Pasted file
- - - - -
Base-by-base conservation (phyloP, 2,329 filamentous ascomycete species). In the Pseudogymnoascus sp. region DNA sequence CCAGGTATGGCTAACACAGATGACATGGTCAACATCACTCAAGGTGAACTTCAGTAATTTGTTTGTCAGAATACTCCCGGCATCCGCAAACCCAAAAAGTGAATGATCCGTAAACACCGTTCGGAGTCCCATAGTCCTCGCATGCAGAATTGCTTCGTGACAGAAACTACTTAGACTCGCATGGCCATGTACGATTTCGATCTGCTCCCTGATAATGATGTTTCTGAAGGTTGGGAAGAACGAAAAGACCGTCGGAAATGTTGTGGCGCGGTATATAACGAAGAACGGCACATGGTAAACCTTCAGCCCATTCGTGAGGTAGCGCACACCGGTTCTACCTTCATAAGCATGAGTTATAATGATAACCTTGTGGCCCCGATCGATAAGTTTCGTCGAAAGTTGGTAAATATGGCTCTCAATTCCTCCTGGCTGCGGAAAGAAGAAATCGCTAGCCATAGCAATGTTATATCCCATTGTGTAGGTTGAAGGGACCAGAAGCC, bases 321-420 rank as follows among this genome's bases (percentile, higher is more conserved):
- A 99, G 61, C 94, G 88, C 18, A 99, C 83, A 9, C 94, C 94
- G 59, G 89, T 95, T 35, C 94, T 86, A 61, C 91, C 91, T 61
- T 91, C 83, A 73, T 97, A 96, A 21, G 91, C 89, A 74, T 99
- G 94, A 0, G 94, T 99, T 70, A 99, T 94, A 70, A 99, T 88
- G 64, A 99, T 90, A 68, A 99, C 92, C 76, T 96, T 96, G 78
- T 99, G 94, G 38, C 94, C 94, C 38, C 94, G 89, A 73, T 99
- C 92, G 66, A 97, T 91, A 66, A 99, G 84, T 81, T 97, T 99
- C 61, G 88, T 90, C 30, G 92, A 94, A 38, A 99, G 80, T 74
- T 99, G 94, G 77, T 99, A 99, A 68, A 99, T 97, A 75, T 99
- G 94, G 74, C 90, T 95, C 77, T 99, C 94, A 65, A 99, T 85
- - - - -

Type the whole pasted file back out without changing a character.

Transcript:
Base-by-base conservation (phyloP, 2,329 filamentous ascomycete species). In the Pseudogymnoascus sp. region DNA sequence CCAGGTATGGCTAACACAGATGACATGGTCAACATCACTCAAGGTGAACTTCAGTAATTTGTTTGTCAGAATACTCCCGGCATCCGCAAACCCAAAAAGTGAATGATCCGTAAACACCGTTCGGAGTCCCATAGTCCTCGCATGCAGAATTGCTTCGTGACAGAAACTACTTAGACTCGCATGGCCATGTACGATTTCGATCTGCTCCCTGATAATGATGTTTCTGAAGGTTGGGAAGAACGAAAAGACCGTCGGAAATGTTGTGGCGCGGTATATAACGAAGAACGGCACATGGTAAACCTTCAGCCCATTCGTGAGGTAGCGCACACCGGTTCTACCTTCATAAGCATGAGTTATAATGATAACCTTGTGGCCCCGATCGATAAGTTTCGTCGAAAGTTGGTAAATATGGCTCTCAATTCCTCCTGGCTGCGGAAAGAAGAAATCGCTAGCCATAGCAATGTTATATCCCATTGTGTAGGTTGAAGGGACCAGAAGCC, bases 321-420 rank as follows among this genome's bases (percentile, higher is more conserved):
- A 99, G 61, C 94, G 88, C 18, A 99, C 83, A 9, C 94, C 94
- G 59, G 89, T 95, T 35, C 94, T 86, A 61, C 91, C 91, T 61
- T 91, C 83, A 73, T 97, A 96, A 21, G 91, C 89, A 74, T 99
- G 94, A 0, G 94, T 99, T 70, A 99, T 94, A 70, A 99, T 88
- G 64, A 99, T 90, A 68, A 99, C 92, C 76, T 96, T 96, G 78
- T 99, G 94, G 38, C 94, C 94, C 38, C 94, G 89, A 73, T 99
- C 92, G 66, A 97, T 91, A 66, A 99, G 84, T 81, T 97, T 99
- C 61, G 88, T 90, C 30, G 92, A 94, A 38, A 99, G 80, T 74
- T 99, G 94, G 77, T 99, A 99, A 68, A 99, T 97, A 75, T 99
- G 94, G 74, C 90, T 95, C 77, T 99, C 94, A 65, A 99, T 85